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SUNDAY OF LENT (18th
reading from the holy Gospel according to Mark
And the Spirit immediately drove him out into
the desert. He was in the desert forty days, tempted by Satan;
and he was
with the wild beasts; and the angels waited on him. Now after
John was arrested, Jesus came to Galilee, proclaiming the good
news of God, and saying, “The time is fulfilled, and
the kingdom of God has come near; repent, and believe in the
IS THE GOOD NEWS
the Emperor Nero was faced with economic collapse in the
Rome of A.D. 64, his strategy was to set the city on fire.
He then accused the Christians of perpetrating the inferno
and consequently an era of persecution began. The followers
of Jesus were thrown to the wild beasts in the arena – the
citizens of Rome were entertained by the mutiliation and
cruel death of their fellow human beings.
The Evangelist Mark, companion of St. Peter, lived in constant
fear of being thrown to the lions. So, when he opens his
account of the story of Jesus he tells how Jesus is with
the wild beasts in the wilderness. Jesus is the innocent
one, but his innocence does not protect him from conflict.
Jesus is seen to face this testing in the wilderness, the
traditional arena of Satan. Before going public, the resolve
of the innocent one is put to the test.
Mark says that Jesus was tempted by Satan. The word ‘Satan’ in
Hebrew means an adversary and in the Old Testament it was
first used of human opponents – a demonic spirit opposed
to God. When Jesus came to be baptised, the Father declares
him to be his beloved Son and in the wasteland the Son of
God encounters the Adversary of God. Now Jesus, the Son must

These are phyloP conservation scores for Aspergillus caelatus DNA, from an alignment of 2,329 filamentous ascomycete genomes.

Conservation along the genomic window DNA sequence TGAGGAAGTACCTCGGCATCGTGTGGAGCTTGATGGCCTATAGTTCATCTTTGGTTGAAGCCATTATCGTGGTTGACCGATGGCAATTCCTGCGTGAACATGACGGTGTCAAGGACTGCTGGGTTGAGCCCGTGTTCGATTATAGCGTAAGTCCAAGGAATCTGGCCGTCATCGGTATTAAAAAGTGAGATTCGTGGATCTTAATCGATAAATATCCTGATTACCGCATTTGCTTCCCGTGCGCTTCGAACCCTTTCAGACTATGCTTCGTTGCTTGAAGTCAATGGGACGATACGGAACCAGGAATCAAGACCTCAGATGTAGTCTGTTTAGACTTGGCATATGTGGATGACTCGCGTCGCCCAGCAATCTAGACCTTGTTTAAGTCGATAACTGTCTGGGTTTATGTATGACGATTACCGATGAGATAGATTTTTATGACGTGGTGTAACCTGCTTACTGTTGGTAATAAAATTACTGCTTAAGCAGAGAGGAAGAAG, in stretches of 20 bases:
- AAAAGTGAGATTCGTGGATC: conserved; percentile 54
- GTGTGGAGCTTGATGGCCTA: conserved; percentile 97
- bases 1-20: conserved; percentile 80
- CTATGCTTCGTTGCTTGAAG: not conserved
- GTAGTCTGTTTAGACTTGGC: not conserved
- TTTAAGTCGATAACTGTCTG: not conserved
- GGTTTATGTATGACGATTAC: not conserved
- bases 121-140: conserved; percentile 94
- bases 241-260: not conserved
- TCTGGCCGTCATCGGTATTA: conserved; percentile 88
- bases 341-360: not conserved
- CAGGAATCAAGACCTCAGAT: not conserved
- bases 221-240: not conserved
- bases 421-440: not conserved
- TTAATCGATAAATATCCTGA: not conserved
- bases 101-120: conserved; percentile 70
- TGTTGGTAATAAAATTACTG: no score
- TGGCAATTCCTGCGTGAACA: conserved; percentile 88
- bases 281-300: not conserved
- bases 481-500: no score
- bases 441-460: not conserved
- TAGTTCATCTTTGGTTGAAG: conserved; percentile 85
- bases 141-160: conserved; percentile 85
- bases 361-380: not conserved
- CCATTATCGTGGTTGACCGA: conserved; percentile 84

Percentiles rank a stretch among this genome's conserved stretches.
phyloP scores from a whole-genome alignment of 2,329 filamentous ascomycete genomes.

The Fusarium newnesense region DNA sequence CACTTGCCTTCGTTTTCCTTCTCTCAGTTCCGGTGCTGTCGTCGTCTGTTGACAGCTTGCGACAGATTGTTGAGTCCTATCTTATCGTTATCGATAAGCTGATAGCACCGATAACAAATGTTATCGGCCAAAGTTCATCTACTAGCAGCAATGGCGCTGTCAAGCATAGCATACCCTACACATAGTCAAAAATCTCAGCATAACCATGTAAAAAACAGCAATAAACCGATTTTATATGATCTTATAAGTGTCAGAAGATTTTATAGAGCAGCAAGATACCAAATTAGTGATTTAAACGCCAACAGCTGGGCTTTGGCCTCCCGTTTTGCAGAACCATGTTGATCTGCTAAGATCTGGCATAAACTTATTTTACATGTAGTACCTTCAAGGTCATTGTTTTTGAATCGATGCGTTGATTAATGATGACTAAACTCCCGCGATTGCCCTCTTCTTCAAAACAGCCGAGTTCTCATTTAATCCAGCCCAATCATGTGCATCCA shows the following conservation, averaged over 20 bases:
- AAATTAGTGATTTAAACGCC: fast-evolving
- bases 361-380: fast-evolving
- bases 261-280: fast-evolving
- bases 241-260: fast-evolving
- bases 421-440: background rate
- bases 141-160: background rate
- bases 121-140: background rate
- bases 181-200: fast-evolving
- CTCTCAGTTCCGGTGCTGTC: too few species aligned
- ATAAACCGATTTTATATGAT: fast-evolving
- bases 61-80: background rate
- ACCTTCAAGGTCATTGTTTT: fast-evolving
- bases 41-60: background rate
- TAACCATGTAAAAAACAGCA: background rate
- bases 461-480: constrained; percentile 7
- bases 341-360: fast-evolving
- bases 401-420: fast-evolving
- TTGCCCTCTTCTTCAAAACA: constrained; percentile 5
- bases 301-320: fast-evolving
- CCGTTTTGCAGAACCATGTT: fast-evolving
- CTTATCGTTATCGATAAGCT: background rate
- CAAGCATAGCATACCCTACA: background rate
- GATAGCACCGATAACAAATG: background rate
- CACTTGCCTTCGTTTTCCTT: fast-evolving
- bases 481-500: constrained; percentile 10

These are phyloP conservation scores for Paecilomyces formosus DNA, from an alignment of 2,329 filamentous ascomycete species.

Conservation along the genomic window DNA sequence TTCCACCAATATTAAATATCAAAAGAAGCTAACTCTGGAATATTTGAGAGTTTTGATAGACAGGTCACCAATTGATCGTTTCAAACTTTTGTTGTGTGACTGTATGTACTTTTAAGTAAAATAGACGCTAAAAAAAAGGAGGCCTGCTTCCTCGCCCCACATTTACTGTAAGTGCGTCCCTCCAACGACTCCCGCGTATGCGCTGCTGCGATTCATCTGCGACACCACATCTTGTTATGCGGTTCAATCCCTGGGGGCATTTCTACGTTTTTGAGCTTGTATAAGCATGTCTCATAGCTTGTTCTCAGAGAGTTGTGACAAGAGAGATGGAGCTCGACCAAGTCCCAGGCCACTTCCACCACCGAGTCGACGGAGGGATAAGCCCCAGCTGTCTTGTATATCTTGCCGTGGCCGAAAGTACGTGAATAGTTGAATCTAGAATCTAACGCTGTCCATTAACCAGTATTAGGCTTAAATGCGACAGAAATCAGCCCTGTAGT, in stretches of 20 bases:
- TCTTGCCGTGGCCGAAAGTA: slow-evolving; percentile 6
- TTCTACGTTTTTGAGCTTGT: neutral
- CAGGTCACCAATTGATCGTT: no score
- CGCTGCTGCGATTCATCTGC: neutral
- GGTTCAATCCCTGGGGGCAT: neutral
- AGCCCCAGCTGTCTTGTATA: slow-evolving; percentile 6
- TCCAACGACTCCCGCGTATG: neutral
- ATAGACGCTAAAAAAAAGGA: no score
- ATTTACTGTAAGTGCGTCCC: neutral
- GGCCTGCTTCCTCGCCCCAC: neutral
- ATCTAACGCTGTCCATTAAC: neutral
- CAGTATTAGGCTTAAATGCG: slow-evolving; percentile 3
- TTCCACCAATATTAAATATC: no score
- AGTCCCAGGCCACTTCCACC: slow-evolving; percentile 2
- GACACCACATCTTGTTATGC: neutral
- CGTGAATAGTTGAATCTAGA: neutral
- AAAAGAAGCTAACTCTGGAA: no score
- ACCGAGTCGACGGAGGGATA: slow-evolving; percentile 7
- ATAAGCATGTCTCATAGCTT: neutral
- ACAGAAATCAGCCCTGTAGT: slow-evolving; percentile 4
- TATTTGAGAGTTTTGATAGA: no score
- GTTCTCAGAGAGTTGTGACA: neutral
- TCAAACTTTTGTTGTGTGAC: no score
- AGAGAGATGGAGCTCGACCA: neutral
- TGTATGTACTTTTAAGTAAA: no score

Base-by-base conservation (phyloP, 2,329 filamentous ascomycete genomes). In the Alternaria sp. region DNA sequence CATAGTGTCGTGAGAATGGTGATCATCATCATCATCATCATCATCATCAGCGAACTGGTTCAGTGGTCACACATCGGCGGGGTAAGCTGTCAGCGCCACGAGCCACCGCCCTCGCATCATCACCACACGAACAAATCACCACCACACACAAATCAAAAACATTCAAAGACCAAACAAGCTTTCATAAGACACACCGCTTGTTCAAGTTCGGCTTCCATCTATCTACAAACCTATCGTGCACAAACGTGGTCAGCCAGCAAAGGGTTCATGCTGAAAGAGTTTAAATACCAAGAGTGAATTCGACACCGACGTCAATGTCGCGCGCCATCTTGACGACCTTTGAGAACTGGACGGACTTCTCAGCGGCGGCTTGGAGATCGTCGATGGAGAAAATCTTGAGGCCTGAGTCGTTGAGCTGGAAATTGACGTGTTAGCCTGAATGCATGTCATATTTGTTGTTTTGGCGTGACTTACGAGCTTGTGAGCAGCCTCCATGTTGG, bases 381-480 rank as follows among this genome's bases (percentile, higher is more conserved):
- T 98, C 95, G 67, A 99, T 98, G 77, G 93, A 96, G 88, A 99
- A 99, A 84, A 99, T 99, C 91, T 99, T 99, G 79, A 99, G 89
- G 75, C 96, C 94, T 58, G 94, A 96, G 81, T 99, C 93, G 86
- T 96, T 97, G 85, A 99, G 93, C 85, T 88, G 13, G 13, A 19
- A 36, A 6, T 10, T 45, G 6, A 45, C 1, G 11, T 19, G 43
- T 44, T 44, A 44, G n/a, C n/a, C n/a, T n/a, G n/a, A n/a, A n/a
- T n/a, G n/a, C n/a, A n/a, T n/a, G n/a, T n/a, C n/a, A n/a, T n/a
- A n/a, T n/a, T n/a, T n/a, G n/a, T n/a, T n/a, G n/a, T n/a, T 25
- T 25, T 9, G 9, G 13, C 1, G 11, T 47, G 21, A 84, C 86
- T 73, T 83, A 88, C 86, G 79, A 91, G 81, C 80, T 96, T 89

decide whether to follow the way of the Father or the way
When Jesus emerges from the wilderness of temptation, he
does not leave temptation forever behind him. Jesus was to
think God’s way and be the spokesman, not for Satan
but for the Father. When he begins his mission, he tells
the people that the time has come to let God rule in their
lives. If this is to happen they must repent and believe
the Good News. What God is doing is Good News. And the Good
News is not only the message of Jesus, but Jesus, in his
person, is himself the Good News. Satan was considered to
be the origin of temptation and of sin. It is therefore fitting
that Jesus, ‘the more powerful one’ who is filled
with the spirit, should confront Satan.
Few of us associate the time of Lent with Good News, especially
if that means facing the adversary within and around us.
At the beginning of Lent the Church takes us into the wilderness
with Jesus, to face that power opposed to the Gospel. None
of us should have to face the wilderness alone. We are all
tempted, we all sin. All of us need to hear, like Jesus,
the voice of the Father that recognises us as his beloved
children. When we hear that voice, the call to repent is
the call to stay in the company of the One who loves us.
The Gospel challenges us to change our minds about the way
we think and change our ways about habits of sin.
This is a lifetime’s task. Jesus did not overcome Satan
in the wilderness, he achieved that only on the cross of
Calvary. Lent reminds us of our own need to begin again,
facing the adversary within.
Pope John Paul II wrote ‘Lent is a time of profound
truth which brings conversion, restores hope, and by putting
everything back in its proper place, brings peace and optimism’.
G.K. Chesterton declared that he had only found one religion – Christianity – that
dared go down to the very depths of self discovery. Lent
is not a long brooding over sin, but rather a journey that
could be called our upward
descent. It ends before the cross and the wounded face of
Christ where we see ourselves in the white light of a new
Archdeacon of Glendalough